AFTER a lifetime of supporting the Staithes and Runswick lifeboat, Clem James could be forgiven for putting his feet up and taking it easy - but not a bit of it.

The 85-year-old, from Seaton Garth in Staithes, never misses a practice, and is always in the crew room when the lifeboat is called out.

As a token of its appreciation of Mr James' dedication for more than 60 years - latterly as vice-president of the Staithes and Runswick station - the RNLI has awarded him a bar to add to his gold badge. This is the second highest honorary award that can be bestowed by the organisation.

Mr James was born in Scarborough on July 30, 1919. His mother took him home to Ocean View in Seaton Garth a week later, and it has been home for virtually his whole life since.

He attended the village school and then went on to Whitby County Grammar School.

"I achieved no academic success and left with no certificate of any kind," he recalled. "My only success was on the sports fields. I played both cricket and football for the junior teams and for the first XI. I played cricket for the village in the Whitby League from the age of 12, as did my brother."

His next move was to the office of an auctioneer and estate agent in Scarborough, until war broke out on September 3, 1939

"I immediately joined the RAF. I was sworn in on September 8 - afraid the war would be over before I got in. I served as a wireless operator and reached the dizzy heights of corporal.

Returning from Egypt, he was posted to Northolt, where he met wireless operator Edna Bartlett, whom he married in 1943. The couple eventually became the proud parents of Robert and Jane.

After leaving the RAF, the couple returned to Staithes, where they remained for life.

Mr James said: "Edna came to Staithes from London W12 and probably wondered what she had tackled. Eventually she became a dedicated lover of the village and Ocean View.

"She soon won the respect of the local community, probably more than I did.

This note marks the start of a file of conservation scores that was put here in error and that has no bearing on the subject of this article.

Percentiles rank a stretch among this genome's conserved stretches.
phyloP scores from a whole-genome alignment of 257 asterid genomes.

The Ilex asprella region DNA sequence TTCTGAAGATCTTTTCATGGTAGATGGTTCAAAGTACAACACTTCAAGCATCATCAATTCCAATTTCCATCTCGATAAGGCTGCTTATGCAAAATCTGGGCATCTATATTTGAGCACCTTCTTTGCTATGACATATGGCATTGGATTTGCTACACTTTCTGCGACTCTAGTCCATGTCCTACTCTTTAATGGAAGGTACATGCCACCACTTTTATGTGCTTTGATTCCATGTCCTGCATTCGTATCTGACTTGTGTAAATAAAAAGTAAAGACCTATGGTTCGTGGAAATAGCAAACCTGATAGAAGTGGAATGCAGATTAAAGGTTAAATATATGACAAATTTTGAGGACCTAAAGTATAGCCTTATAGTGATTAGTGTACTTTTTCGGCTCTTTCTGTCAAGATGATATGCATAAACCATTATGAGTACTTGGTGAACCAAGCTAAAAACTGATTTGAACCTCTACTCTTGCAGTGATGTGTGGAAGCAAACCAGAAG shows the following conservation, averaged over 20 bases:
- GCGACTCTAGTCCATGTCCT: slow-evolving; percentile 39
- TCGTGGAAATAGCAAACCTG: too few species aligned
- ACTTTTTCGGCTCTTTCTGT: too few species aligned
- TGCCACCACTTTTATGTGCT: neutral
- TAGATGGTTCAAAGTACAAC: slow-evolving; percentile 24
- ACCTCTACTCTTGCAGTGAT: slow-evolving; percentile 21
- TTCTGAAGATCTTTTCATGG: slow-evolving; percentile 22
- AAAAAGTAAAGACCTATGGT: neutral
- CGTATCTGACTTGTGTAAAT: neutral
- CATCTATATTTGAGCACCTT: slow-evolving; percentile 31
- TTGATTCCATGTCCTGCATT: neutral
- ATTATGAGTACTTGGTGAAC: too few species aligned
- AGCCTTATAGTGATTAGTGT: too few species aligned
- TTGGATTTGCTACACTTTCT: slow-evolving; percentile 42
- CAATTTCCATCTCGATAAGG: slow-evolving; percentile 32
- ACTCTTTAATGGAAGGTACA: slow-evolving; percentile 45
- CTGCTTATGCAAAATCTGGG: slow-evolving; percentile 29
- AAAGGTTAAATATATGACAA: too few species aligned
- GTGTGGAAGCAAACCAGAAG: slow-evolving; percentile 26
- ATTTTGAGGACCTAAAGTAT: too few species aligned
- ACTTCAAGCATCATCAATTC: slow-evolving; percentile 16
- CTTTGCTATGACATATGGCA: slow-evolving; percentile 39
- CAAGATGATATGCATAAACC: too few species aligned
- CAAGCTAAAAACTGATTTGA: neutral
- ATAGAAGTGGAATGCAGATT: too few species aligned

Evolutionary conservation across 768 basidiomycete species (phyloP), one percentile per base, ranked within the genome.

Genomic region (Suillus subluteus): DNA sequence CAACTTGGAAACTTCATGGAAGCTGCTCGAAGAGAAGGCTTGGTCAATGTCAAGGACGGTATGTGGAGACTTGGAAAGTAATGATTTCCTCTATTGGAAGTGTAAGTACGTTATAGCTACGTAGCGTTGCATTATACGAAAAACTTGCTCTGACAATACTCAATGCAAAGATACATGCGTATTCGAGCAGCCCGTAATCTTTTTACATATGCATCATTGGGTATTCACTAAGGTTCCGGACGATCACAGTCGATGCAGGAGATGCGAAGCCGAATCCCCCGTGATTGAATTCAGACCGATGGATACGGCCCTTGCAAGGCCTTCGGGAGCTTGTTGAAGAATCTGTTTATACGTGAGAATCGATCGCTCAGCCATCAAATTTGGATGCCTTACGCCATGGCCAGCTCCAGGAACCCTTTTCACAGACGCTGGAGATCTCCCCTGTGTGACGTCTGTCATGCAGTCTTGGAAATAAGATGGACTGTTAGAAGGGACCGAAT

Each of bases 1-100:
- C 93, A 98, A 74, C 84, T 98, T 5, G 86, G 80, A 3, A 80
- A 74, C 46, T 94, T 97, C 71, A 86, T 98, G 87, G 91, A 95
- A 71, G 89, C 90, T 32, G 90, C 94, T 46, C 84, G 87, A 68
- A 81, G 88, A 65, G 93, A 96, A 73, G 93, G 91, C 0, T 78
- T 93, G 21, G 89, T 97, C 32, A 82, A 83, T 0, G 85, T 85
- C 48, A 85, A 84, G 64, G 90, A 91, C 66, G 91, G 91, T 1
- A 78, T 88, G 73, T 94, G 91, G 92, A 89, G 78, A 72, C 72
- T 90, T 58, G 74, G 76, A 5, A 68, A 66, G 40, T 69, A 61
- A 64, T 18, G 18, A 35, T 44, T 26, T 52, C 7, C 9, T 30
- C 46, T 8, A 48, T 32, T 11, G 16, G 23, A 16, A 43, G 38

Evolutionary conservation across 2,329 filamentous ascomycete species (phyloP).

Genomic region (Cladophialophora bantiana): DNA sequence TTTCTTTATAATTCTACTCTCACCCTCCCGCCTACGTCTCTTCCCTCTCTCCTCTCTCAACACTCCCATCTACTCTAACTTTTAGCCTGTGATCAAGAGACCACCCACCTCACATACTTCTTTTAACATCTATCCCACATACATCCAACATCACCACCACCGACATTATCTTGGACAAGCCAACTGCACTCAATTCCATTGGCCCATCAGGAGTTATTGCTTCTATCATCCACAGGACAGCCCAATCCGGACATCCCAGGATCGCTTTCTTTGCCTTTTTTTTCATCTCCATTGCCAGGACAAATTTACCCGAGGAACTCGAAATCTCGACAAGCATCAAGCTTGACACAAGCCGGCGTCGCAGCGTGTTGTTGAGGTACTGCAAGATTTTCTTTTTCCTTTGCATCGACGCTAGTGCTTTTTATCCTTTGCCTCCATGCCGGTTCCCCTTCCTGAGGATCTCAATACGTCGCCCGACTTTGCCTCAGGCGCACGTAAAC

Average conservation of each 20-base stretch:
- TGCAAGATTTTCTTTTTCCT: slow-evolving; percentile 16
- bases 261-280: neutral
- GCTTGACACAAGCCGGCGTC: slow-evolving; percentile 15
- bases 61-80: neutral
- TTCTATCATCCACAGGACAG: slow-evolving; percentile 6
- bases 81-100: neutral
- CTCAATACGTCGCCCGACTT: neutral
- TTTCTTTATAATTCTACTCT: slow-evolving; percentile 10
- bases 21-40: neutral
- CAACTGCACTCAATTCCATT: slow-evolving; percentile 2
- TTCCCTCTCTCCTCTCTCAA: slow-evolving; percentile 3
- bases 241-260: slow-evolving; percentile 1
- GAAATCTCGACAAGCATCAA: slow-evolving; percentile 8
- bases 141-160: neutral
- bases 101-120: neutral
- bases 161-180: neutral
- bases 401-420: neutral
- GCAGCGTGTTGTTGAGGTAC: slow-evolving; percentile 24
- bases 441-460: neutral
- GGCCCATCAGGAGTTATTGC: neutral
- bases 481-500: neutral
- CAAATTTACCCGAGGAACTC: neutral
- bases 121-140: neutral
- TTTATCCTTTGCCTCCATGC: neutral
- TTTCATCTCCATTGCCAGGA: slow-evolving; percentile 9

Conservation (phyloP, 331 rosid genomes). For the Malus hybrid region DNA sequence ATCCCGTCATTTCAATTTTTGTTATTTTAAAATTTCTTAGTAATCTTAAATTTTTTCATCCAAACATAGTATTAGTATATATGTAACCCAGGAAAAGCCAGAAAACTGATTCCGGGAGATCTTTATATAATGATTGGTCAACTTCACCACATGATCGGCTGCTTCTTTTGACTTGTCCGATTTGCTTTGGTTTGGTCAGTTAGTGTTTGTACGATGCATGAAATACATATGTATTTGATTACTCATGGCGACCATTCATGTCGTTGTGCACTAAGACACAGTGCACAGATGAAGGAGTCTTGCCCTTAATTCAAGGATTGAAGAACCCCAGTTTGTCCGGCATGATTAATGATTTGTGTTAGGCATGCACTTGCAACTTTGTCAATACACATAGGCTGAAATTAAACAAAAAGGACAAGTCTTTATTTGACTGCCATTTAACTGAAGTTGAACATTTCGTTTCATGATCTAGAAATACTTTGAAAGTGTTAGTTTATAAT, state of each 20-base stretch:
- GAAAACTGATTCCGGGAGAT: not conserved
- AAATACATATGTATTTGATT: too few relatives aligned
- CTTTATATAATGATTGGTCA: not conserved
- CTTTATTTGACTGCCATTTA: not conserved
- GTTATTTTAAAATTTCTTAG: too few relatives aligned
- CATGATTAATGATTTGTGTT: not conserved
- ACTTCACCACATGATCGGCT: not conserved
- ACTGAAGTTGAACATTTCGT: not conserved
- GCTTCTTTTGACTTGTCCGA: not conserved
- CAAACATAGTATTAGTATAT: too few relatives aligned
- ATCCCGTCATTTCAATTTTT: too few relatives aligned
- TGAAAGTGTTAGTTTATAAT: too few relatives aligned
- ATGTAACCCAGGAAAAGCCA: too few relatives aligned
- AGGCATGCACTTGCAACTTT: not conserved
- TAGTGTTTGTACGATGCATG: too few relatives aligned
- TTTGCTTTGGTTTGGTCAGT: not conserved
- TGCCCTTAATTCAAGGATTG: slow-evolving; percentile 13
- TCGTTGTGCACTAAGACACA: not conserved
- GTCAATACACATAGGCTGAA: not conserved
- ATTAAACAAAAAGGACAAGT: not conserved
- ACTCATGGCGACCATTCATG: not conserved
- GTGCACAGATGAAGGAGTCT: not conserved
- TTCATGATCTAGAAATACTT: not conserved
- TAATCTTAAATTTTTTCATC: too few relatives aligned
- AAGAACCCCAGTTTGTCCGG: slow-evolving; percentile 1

"My wife died in 1985, and since then I have lived alone. But during her lifetime she was constantly by my side and such success as I have achieved was, to some considerable degree, due to her help."

On leaving the RAF, Mr James joined his father in the family business as fish merchants. They were soon joined by Clem's brother, Bob, and became W James and Sons

Mr James said: "We had a considerable influence in developing the fishing industry and, from the merchanting point of view, making Whitby a very considerable port.

"Some of the more enterprising skippers changed the old methods, incorporating the opportunities offered by new materials and fishing aids. In our expansion we operated from Whitby, Staithes and Scarborough. We developed the lobster trade until we were handling a very high percentage of the lobsters landed in the Yorkshire ports from the Tees to Filey."

During this time, he was also clerk to the Staithes Harbour Board, following his father, who had been clerk since it was formed.

"For 30 years I was either clerk or a commissioner," he said. "During my clerkship I had the West Breakwater rebuilt - two slipways also - and got the seafront at Seaton Garth concreted for the first time. Up until then, it had been simply beaten earth; this was achieved by persuading Maff and others to foot the bill."